This was SO INTENSE. I'm really interested to see what the second one does with Lizzie, as I saw it takes her to the South, and I was rather hoping toThis was SO INTENSE. I'm really interested to see what the second one does with Lizzie, as I saw it takes her to the South, and I was rather hoping to see her end up in Providence with Emma and some more explicit connection to Lovecraft... but I digress. This book was notable not only for the varied points of view but for its fascinating portrayal of a disabled woman, a gay woman, and someone slowly losing his sanity. I loved that Lizzie never talked about her sexuality - her relationship with Nance simply was, and wasn't up for discussion. Also, my god, the horror was so good, it was so creepy-- the creatures, the time lapsing, the descriptions of the professor's murders, the fucking lye cooker... so creepy! I love Cherie Priest so much, this was exactly what I was hoping it would be and then some....more
I give this one 3.5 stars, actually - it was scary and funny and I enjoyed it (also finished it in under 2 hours). Nothing super thrilling or new abouI give this one 3.5 stars, actually - it was scary and funny and I enjoyed it (also finished it in under 2 hours). Nothing super thrilling or new about it, though the retail conceit was extra funny to me as an ex retail stooge myself. Enjoyable, worth the read, just not one I see myself rereading....more
Solid ending to a solid series. Cinder is still far and away my favorite character in the bunch, with Scarlet and Iko a close second. More thoughts laSolid ending to a solid series. Cinder is still far and away my favorite character in the bunch, with Scarlet and Iko a close second. More thoughts later....more
I absolutely loved this book, and I think one of my favorite things about it was being able to trace Bennett's growth as a writer. Both The Company MaI absolutely loved this book, and I think one of my favorite things about it was being able to trace Bennett's growth as a writer. Both The Company Man and The Troupe had their weak points, their messy spots, but City of Stairs was neat and tight and just wonderfully satisfying. I adore Shara and Sigrud, I love all the minor characters, the city of Bulikov itself is endlessly fascinating, and the whole end of the book pretty much from the appearance of Urav the Punisher onward had me on the edge of my seat. So pleased this is the first in a series!...more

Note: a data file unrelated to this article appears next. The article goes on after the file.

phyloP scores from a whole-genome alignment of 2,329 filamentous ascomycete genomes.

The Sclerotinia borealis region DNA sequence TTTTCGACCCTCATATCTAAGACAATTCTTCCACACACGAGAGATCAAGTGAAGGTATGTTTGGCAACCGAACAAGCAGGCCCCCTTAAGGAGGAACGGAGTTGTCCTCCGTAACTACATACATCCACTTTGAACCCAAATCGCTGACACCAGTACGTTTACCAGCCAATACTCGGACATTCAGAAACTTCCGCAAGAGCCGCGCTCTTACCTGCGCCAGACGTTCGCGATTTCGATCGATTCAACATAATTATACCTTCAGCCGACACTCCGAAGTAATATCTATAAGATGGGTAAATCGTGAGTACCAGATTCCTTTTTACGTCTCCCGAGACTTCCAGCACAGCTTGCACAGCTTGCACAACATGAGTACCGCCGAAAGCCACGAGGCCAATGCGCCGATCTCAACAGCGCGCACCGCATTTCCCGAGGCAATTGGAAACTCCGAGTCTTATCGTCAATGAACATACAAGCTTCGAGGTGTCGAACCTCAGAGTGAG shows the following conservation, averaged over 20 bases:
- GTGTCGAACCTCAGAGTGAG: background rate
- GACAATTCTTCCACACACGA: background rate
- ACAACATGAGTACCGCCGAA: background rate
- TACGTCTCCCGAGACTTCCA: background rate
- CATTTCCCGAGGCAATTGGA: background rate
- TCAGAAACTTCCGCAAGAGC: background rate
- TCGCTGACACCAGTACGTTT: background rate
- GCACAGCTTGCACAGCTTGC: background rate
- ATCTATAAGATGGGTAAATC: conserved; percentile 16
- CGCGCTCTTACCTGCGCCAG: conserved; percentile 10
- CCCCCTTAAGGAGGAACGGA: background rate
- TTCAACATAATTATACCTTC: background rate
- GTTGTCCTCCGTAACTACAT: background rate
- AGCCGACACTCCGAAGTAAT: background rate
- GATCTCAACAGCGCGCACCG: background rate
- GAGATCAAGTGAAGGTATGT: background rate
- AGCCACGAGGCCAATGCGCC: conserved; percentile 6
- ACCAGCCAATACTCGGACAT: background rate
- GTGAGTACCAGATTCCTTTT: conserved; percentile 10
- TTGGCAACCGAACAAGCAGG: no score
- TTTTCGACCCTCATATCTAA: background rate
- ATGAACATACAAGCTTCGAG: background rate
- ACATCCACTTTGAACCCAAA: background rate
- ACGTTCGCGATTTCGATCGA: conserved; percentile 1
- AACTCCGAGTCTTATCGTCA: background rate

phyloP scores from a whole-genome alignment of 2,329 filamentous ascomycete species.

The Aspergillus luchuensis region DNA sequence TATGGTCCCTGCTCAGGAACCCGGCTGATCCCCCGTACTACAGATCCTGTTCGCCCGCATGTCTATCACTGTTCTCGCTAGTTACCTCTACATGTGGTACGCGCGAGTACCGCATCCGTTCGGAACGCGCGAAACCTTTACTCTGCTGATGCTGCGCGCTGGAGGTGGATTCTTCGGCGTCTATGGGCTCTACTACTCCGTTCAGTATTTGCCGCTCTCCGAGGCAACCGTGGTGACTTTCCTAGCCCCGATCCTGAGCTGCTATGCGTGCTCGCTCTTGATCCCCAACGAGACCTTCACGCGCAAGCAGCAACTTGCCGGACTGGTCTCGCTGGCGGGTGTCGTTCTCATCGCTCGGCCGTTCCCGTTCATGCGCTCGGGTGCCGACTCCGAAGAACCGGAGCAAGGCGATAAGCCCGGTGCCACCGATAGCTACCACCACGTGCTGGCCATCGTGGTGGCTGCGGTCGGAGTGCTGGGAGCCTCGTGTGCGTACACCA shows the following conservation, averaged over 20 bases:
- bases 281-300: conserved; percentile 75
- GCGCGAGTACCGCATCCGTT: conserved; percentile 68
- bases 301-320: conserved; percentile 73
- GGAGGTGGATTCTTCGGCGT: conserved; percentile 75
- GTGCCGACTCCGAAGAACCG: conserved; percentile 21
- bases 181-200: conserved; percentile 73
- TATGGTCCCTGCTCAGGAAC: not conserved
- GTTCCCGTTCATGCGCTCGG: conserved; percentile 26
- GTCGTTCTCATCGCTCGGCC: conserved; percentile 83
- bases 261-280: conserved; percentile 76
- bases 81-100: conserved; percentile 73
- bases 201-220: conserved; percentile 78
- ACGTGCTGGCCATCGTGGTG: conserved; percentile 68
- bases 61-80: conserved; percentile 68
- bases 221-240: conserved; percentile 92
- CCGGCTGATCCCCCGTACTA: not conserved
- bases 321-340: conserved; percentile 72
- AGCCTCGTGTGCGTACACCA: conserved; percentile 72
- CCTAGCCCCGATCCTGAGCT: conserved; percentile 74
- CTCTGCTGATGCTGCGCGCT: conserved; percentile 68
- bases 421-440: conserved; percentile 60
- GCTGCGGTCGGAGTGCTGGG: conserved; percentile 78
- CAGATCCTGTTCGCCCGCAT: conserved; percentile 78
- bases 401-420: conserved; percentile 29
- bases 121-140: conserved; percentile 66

These books get a solid 3.5 stars every time, but I have to round up bc of how much fun they are. Phryne is a sparkling personality, the mysteries areThese books get a solid 3.5 stars every time, but I have to round up bc of how much fun they are. Phryne is a sparkling personality, the mysteries are interesting, and while I'm reading, I can't seem to tear myself away....more
Wasn't as crazy about this one-- have to hate on the evil gay trope whenever it shows up, though I did like the bit about Phryne not liking gay men beWasn't as crazy about this one-- have to hate on the evil gay trope whenever it shows up, though I did like the bit about Phryne not liking gay men because they're men that she could theoretically be having sex with otherwise, a nice reversal of a typical misogynist attitude toward lesbians. But speaking of lesbians, yay married lady badasses in the Australian frontier! The show made Charlie much more sympathetic at the expense of making Vic into a much more minor character, which I had mixed feelings about. And they cut the heroic wombat entirely, which is unforgivable. ;) Still, I can't bring myself to put these down, they're like popcorn, such a great distraction during a super busy time at work. ...more
Man, I am ripping through this series, I cannot put them down. They're so much fun! And while Phryne's 21st century sensibilities (both in the books aMan, I am ripping through this series, I cannot put them down. They're so much fun! And while Phryne's 21st century sensibilities (both in the books and on the show) feel a little heavy handed-- the episode where her friend turns out to be gay and they talk about interracial marriage, for example-- I still can't help giving a little cheer for a character who lives such a zero-fucks-given life of independence and acceptance. Also, I LOVE the feminism of the series!! Phryne is all about women helping other women, and it's SO AWESOME. I'll be starting book 4 tonight, for sure....more
**spoiler alert** I'm hiding this entire thing because of spoilers, because I honestly don't know whether to give this book one star or five. Okay-- t**spoiler alert** I'm hiding this entire thing because of spoilers, because I honestly don't know whether to give this book one star or five. Okay-- that's not really true-- it deserves four at least, for the worldbuilding and the absolute raw and painful delight that is Baru as a narrator. I fucking loved it, I couldn't put it down, but it was brutal, and the end really hurt me in a way a book hasn't in a long time.
It's led me to think about Bury Your Gays and the recent uproar over the TV show 'The 100' being the latest entry on a long list of media that kills off its queer women. Autostraddle posted a list of all 27 queer women in TV who get happy endings-- that's right-- 27, total. And I'm left wondering if what happens at the end of this book is a tragedy-- if Tain Hu is just one more queer woman killed off to further plot, if I should be tired and disgusted by the knife-twisting surprise end of a relationship I'd spent an entire book rooting for.